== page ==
“The companies expect annual pre-tax synergies of $300m to $500m a year from the merger and a total of more than 100m subscribers, said executives at CK Hutchison and Ooredoo. Aside from being the largest cross-border merger, the transaction is also the second-largest M&A deal ever in Indonesia, south-east Asia’s biggest economy, according to figures from Dealogic.”

    “The companies said they hoped to capitalise on the growth of Indonesia’s telecoms sector through the development of 5G and fibre optic broadband. ‘This transaction is going to redefine the Indonesian telecom marketplace,’ Aziz Aluthman Fakhroo, managing director of Ooredoo, told the Financial Times” William Langley reports.

  3. Biden Signs Exec Order Authorizing Ethiopia Sanctions


    “U.S. President Joe Biden signed an executive order authorizing sanctions against those prolonging conflict in northern Ethiopia, adding pressure on parties to end the civil war.”

    The Department of Treasury can now go after several targets, including those in the Ethiopian and Eritrean governments as well as in the Tigray People’s Liberation Front, who continue to fuel the conflict instead of negotiating a cease-fire, according to a statement from the White House.”

    “The fighting started in November 2020 when Prime Minister Abiy Ahmed ordered a military incursion into the Tigray province after accusing forces loyal to the TPLF of attacking a federal military base in the region to try and steal weapons.”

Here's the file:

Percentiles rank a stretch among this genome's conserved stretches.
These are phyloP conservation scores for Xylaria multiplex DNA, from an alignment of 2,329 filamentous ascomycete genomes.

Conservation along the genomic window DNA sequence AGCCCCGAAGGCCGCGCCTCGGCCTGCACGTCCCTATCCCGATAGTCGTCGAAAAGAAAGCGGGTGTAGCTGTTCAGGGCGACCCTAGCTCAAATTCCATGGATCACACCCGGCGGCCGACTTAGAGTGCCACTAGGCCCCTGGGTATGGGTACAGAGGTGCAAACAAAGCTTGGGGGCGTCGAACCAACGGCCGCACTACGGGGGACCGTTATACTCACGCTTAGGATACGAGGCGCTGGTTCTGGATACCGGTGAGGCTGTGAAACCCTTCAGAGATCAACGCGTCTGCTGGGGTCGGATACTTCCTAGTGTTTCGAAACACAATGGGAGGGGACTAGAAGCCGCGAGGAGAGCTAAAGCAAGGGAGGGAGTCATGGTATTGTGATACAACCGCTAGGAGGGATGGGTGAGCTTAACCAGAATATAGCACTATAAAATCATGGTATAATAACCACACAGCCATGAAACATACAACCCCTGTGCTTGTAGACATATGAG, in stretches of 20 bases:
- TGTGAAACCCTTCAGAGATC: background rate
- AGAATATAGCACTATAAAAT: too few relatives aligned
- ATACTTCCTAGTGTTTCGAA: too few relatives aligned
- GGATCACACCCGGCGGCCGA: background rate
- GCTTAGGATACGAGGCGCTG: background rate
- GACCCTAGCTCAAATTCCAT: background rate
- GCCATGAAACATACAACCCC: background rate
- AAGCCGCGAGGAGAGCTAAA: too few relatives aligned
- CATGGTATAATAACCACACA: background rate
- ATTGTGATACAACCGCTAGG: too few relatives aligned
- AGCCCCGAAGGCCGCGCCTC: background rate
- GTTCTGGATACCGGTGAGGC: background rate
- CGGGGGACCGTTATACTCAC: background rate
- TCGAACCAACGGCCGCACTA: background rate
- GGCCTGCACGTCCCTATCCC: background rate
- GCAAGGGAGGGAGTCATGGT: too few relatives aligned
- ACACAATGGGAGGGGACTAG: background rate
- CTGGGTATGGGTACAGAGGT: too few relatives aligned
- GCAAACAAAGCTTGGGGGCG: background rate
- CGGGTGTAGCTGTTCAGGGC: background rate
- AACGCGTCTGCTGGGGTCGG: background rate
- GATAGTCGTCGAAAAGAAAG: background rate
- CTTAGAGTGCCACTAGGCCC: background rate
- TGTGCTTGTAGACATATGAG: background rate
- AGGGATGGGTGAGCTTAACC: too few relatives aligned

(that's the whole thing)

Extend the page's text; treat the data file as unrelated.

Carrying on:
“Forces from neighboring Eritrea were reported to have crossed the border to back Abiy’s troops. The fighting has caused one of the world’s worst humanitarian crises, with more than 5 million people needing assistance and nearly one million facing famine.” Bloomberg reports.

  4. HSBC Ramps Up China Hiring In Asia Wealth Management Push

    South China Morning Post

    "HSBC has accelerated hiring plans for its wealth management  business in China this year, as part of the lender’s big bet on rising incomes and wealth in Asia, according to Nuno Matos, the global head of the bank’s wealth and personal banking business.”

    In his first interview since relocating to Hong Kong, Matos said the bank had hired for about 400 client-facing roles for its mainland digital wealth planning venture, known as HSBC Pinnacle, and will have about 700 personal wealth planners on the ground by the end of the year.”